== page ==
The continuing growth and development of Ireland’s burgeoning fintech sector is being supported by the cross-Border Fintech Corridor. The InterTrade Ireland-backed initiative brings together businesses, academic institutions and other organisations to provide economic growth opportunities for the financial and technology sector in the region between Belfast and Dublin.
Ulster University is playing a lead role in supporting the Fintech Corridor and is contributing to the development of the corridor ecosystem in a number of ways. On the educational front, these include a BSc degree Higher-Level Apprenticeship (HLA) in Financial Technology for people wishing to work in the sector, and a part-time BSc (Hons) in Financial Technology for financial sector practitioners.
The university has also expanded its research capabilities and is initiating several projects led by the Department of Accounting, Finance and Economics. The Accounting, Finance and Economics Research Group (AFERG) is working on a call for a fintech PhD studentship and is seeking funding for more of these.
Ulster has also appointed a Chair of Financial Technology to ensure it maintains a lead in fintech research and capabilities. Prof Daniel Broby is an internationally recognised finance academic and formerly a senior figure in the fund management industry.
We are now moving to a more decentralised model where the old players will lose their dominance. The spokes will gain power at the expense of the hubs
Prof Broby explains that the Fintech Corridor is taking advantage of a fundamental shift in global financial market dynamics.
“The first thing to understand about the financial markets is that they have tended to work on a hub-and-spoke approach,” he points out. “The large centres have dominated the market for hundreds of years.”
But fintech is changing that by combining finance with the power of the internet to invert the old order.
“The internet is without borders,” he says. “We are now moving to a more decentralised model where the old players will lose their dominance. The spokes will gain power at the expense of the hubs.”
Brexit has also had an impact in that regard. “We are seeing Dublin gain outsourced workers from London,” says Broby. “London-based firms are moving activities to Dublin to gain marketing access to the EU. It’s the same in fintech. The cost of labour in Ireland is so much lower than in the City of London, yet the skillsets available are at least as good as there or anywhere else.”
Among the primary objectives of the corridor is to build a cluster with the critical mass to attract other leading fintech players to invest in the region. That growth will in turn pull in further investments.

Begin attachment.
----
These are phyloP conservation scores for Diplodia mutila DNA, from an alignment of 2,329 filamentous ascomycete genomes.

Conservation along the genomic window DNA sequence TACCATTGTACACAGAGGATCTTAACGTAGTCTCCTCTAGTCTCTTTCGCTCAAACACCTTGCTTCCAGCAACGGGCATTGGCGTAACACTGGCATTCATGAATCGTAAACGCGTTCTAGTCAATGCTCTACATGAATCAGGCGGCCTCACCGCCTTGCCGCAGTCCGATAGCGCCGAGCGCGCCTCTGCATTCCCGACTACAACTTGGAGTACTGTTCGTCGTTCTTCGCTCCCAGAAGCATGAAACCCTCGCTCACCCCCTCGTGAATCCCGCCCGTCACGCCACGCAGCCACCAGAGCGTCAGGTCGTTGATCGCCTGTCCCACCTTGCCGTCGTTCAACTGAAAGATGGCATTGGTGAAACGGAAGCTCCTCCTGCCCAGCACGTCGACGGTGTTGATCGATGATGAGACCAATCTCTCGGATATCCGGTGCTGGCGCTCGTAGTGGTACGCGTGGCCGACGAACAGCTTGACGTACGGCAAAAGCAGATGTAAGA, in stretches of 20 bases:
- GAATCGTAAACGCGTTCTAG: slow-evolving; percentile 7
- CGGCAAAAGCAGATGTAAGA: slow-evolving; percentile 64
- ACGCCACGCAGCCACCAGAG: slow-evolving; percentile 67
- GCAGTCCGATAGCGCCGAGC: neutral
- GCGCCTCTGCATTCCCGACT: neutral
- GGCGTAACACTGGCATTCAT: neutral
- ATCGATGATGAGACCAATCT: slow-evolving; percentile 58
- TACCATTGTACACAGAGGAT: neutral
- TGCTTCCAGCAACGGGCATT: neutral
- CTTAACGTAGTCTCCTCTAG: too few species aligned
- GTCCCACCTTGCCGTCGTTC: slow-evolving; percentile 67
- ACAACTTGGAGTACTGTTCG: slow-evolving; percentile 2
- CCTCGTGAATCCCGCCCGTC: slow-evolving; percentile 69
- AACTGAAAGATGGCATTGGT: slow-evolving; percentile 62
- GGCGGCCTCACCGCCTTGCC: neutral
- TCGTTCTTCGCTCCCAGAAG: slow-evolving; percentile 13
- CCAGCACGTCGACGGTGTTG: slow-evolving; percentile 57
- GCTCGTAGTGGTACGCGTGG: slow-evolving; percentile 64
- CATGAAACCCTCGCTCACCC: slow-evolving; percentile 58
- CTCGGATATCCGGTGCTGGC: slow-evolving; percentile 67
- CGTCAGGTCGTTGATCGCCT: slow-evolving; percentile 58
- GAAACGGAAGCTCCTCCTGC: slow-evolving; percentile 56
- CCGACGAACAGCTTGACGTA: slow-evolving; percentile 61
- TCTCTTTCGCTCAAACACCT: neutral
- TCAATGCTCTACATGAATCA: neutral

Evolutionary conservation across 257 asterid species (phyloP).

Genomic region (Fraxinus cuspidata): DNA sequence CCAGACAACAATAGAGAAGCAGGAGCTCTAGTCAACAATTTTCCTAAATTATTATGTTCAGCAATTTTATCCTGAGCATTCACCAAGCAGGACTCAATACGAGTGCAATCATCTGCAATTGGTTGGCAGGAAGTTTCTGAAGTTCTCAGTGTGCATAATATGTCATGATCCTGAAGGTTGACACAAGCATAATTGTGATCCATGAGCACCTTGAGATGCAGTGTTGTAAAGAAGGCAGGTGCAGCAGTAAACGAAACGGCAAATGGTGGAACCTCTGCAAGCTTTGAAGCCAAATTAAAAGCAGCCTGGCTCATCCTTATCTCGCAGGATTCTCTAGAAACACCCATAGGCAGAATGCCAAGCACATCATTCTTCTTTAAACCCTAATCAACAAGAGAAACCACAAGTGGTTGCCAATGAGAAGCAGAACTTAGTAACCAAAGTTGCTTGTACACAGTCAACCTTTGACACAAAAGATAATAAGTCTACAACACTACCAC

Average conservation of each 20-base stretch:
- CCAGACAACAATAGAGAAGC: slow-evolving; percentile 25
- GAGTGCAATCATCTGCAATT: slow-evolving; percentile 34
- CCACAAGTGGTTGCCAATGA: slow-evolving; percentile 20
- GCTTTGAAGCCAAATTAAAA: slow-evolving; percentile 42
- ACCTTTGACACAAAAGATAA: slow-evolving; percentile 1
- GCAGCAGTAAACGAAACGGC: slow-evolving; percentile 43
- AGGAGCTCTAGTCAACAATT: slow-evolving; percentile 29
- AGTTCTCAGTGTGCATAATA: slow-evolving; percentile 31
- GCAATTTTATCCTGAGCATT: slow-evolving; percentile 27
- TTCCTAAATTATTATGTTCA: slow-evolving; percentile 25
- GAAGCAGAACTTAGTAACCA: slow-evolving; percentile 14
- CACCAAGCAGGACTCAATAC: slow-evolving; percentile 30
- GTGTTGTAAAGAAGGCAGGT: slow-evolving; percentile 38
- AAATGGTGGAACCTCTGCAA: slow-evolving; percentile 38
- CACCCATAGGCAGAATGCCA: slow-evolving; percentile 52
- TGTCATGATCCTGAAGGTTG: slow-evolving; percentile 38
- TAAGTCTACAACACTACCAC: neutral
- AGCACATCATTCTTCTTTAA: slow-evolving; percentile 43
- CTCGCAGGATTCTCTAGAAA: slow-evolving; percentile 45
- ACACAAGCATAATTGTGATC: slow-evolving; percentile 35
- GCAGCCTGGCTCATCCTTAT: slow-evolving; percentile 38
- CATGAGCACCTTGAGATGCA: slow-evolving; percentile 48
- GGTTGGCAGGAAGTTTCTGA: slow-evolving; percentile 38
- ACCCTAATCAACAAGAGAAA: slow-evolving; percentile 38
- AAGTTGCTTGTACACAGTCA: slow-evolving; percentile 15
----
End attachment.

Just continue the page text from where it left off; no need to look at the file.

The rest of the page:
Northern Ireland doesn't have the same critical mass as Dublin but the sensible rationale is to combine forces. Both cities are pushing much the same thing
“We can build on what already exists. Look at the existing infrastructure in the Republic of Ireland – it’s very dominated by technology companies that want to get into finance. Although the sector is smaller in Northern Ireland, it has lots of financial companies that want to get into technology. There is a clear synergy in that. The corridor makes a lot of economic sense. There is a real symmetry there.”
New to Belfast, Broby says he was attracted to move there for a number of reasons including ongoing research into areas related to fintech.
“In that respect, Northern Ireland doesn’t have the same critical mass as Dublin but, once again, the sensible rationale is to combine forces. Both cities are pushing much the same thing.”
And there is still considerable scope for collaboration between third-level institutions on both sides of the Border. “There are still EU funds available to do joint collaborative research between EU and UK institutions,” says Broby. “It makes sense. Belfast and Dublin are just two hours from each other and there is a desire there to collaborate on AI and machine learning and other relevant technologies.”
That academic involvement in the corridor is very important. “Academia delivers conceptual ideas to start-ups.”
And the involvement of academia can lead to the establishment not just of new companies but of whole new sectors, as history as shown. Broby was involved in the research in the UK which led to the introduction of open banking in Europe. “We identified that consumers in the UK were dissatisfied with retail banks but weren’t changing. We realised that if we wanted to make it easier to change banks, we had to make it easier to transport data.”
That resulted in data sharing being written into the next EU financial services directive. “We didn’t think of it as a philosophical change at the time, but what it did was open up the sector to people outside of banking. It enabled them to get banking data to do other things with it. The UK and Ireland were the first places in the world to do that.”
Two entirely new sectors grew up out of it, fintech and the payment services industry, he notes.
Similar results could come out of the Fintech Corridor. “A large number of new and successful companies have come out of that in both the UK and Ireland. We can now build on that first-mover advantage to help the corridor become a global fintech hub.”